It should be noted that the line intensity in the blue wing does not differ from the static case because the optical depth scale for the blue wing frequencies remains unaffected. This leads us to the conclusion that if the velocities in the flare atmosphere have downward direction, the moving material influences only the red wing of the lines. The same statement holds for upward velocities and the blue wing. Whether the line asymmetry will be blue or red depends on the run of the source function in the atmosphere.

Figure 8 (click here) shows the run of the outgoing line intensity with height for some models. The asymmetry of the outgoing line intensity always arises at heights where the velocities become significant, i.e. comparable to the thermal velocity. For layer models it is in the moving layer where the line asymmetry increases and reaches its maximum at the top of the layer. The line asymmetry for the gradient models increases with height as the velocity increases and reaches its maximum at the top of the atmosphere.

4.1. F1 models

The source function of tex2html_wrap_inline1398 for static F1 model decreases with height. The asymmetric tex2html_wrap_inline1398 line profiles of F1 models with velocities show the blue asymmetry because the red-wing intensity is lowered. In F1 layer models, the moving region appears in the tex2html_wrap_inline1398 profile as a self-absorption dip with central wavelength corresponding to the velocity in the layer. For F1 gradient models tex2html_wrap_inline1398 red wing exhibits an intensity decrease that extends from the line center up to the wavelength corresponding to the maximum velocity of the material on top of the atmosphere.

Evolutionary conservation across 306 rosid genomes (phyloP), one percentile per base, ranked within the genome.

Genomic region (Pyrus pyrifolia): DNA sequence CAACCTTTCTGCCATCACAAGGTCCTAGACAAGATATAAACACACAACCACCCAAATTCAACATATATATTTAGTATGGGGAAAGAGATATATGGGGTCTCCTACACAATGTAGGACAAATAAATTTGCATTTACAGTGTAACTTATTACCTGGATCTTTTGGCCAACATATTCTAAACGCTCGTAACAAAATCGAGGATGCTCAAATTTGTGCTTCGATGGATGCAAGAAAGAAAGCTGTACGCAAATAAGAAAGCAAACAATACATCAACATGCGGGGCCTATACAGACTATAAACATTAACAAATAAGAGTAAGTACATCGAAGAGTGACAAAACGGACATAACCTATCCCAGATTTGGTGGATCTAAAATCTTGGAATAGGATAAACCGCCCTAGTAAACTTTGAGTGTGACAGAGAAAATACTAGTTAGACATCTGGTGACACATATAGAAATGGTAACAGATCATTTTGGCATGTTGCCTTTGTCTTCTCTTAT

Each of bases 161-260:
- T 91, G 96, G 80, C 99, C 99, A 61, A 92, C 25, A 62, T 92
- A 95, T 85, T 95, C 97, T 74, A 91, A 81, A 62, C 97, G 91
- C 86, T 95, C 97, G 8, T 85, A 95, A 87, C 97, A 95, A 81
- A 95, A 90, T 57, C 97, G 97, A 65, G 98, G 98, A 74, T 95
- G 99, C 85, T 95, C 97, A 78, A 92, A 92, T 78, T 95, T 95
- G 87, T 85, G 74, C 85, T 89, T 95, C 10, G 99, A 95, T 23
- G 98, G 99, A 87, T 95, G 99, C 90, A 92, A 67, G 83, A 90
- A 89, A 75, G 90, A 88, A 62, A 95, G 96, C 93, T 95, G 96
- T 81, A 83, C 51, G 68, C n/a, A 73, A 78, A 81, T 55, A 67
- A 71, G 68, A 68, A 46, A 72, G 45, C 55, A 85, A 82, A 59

4.2. F2 models

The source function of tex2html_wrap_inline1398 line for static F2 models increases with depth and falls down at the top of the atmosphere. tex2html_wrap_inline1398 blue asymmetry for F2 upper and middle layer models is caused by the shift of the optical depth tex2html_wrap_inline1770 towards the heights where the source function drops. The same mechanism holds for tex2html_wrap_inline1398 line F2 gradient models with velocity parameter V0 10 and tex2html_wrap_inline1794. tex2html_wrap_inline1398 for F2 gradient models with velocity parameter tex2html_wrap_inline1798 exhibits a red asymmetry because the optical depth tex2html_wrap_inline1770 for wavelengths tex2html_wrap_inline1802 moves up where the source function is larger than in the static case.

  Figure 7: tex2html_wrap_inline1740, tex2html_wrap_inline1742 and tex2html_wrap_inline1398 line intensity departures for incoming radiation for F1 layer u50 model

  Figure 8: The tex2html_wrap_inline1398 line intensity with outward direction (tex2html_wrap_inline1746) as a function of the optical depth for F1 layer m50 (upper left), F1 gradient m50 (upper right), F2 layer m50 (lower left) and F2 gradient m50 (lower right) models